That's not from a disgruntled student. It's from a textbook.

The author, 16th century mathematician Robert Recorde, nestled the line just after his preface, table of contents and a biblical quote citing God's command to measure and number all things.

Recorde didn't believe in math's awfulness — quite the opposite. He was simply reflecting popular opinion on his way to a spirited defense of math. Why?

Arts & Culture

http://www.nikkilane.com/

The Scene Is Visited By Sean Burns Of Bedrock 66

This week Scott and Rachel talk with Sean Burns. He's been booking roots and Americana music in the area for nearly 20 years and founded the Bedrock 66 Live! concert series which has been sponsored by NPR Illinois. He tells us about the very first Bedrock music festival happening this weekend in conjunction with DSI's Downtown Bacon Throwdown in downtown Springfield.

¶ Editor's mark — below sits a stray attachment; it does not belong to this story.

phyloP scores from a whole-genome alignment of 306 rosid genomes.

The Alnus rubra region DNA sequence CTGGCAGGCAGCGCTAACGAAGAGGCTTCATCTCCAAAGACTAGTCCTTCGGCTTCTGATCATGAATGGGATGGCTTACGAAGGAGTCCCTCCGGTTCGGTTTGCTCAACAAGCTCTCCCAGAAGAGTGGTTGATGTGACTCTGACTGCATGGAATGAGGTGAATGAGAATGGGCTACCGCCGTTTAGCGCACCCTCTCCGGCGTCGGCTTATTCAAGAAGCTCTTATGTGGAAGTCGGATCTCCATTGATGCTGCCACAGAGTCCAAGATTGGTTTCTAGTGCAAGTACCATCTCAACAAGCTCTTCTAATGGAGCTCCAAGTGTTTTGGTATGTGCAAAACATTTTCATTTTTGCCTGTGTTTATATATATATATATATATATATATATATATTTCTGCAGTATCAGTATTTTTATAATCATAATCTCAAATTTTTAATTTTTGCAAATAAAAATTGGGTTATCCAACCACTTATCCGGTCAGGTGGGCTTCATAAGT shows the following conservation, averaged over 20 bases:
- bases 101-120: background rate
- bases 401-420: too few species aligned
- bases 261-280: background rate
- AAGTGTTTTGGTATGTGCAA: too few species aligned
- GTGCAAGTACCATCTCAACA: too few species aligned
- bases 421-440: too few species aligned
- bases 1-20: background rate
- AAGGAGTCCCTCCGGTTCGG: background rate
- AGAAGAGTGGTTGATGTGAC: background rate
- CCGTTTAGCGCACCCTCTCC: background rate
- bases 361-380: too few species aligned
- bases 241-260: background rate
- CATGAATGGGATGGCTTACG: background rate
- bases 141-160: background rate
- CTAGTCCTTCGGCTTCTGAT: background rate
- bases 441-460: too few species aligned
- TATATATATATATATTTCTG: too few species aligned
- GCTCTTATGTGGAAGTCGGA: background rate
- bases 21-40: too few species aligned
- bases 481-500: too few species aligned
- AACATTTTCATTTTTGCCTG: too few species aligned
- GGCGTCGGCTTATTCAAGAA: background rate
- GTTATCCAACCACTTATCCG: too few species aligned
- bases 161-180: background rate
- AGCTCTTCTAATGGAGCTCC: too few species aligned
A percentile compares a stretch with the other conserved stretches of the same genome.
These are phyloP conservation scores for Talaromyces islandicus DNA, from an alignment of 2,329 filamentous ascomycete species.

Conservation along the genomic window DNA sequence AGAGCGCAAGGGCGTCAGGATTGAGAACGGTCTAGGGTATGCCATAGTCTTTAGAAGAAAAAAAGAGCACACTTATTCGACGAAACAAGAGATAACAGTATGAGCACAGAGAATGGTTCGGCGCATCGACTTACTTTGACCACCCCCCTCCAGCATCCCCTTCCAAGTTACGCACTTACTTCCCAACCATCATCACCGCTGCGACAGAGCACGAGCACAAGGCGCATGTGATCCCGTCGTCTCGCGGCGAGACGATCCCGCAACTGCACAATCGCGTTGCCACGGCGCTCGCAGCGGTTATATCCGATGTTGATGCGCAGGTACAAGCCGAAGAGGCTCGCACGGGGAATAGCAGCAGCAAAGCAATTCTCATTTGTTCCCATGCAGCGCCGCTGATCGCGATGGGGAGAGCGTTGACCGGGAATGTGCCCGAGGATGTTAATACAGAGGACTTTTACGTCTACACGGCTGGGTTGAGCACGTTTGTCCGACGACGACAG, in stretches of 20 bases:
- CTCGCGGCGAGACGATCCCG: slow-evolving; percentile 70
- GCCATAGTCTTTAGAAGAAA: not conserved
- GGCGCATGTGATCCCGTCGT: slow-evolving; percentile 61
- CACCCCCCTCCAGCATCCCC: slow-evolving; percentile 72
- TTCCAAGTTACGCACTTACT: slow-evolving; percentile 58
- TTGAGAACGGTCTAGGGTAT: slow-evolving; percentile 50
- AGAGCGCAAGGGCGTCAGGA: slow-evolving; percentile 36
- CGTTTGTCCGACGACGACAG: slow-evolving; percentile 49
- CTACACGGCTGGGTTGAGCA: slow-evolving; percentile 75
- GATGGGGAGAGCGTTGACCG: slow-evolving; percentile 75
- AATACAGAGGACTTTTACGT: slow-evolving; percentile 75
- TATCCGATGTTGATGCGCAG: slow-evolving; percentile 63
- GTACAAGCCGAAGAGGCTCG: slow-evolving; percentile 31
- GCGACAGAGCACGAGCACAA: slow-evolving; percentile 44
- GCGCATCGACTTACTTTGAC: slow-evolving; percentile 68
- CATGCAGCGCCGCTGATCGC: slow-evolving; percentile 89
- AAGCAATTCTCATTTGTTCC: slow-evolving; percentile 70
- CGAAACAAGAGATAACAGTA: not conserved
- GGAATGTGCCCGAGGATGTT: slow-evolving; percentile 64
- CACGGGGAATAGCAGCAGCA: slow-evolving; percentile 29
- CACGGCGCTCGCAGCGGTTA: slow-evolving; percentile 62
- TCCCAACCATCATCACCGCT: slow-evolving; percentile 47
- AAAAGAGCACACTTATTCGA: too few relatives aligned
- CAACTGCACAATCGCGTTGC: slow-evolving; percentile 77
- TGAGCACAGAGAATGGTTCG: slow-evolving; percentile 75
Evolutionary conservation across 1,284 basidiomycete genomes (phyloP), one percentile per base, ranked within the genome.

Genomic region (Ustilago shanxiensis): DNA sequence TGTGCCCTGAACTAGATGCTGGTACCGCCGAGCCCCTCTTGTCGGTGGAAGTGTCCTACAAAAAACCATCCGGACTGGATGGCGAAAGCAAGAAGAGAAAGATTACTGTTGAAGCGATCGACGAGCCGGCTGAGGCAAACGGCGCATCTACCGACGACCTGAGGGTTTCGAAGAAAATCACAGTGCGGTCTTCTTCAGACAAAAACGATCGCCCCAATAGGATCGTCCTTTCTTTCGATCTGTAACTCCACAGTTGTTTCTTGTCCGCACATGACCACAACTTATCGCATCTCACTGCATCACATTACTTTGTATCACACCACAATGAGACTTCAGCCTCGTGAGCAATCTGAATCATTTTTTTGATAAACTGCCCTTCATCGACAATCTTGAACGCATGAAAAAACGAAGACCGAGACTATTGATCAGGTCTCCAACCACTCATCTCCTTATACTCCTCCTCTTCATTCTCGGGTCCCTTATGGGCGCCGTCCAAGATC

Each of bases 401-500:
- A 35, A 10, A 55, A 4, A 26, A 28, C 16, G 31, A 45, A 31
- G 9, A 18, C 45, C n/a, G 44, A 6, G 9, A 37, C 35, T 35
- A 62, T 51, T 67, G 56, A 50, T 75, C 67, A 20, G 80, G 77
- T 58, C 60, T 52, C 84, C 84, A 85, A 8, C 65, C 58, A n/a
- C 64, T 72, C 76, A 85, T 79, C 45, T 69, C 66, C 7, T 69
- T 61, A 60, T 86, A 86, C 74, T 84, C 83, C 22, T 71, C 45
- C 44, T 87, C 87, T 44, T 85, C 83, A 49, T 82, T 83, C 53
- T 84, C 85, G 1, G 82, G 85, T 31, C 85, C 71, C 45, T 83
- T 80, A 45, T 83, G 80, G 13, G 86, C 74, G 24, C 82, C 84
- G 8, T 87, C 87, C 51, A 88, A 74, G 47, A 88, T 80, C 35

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Copyright 2016 NPR. To see more, visit http://www.npr.org/.

Now that the latest season of Game of Thrones has ended, fans may be feeling a little untethered — and some publishers would like to fill that gap with serialized books. As TV dramas get better and better, book publishers are hoping to convert binge TV watchers into binge readers.

Novelists have always put their heroines through awful ordeals. But over time, these tribulations change. Where the 19th Century was filled with fictional women trapped in punishing marriages — think of Middlemarch or The Portrait of a Lady — today's heroines face trials that are bigger, more political, and more physically demanding. They fight in hunger games.

Equity

The Code Switch Podcast, Episode 9: Black And Blue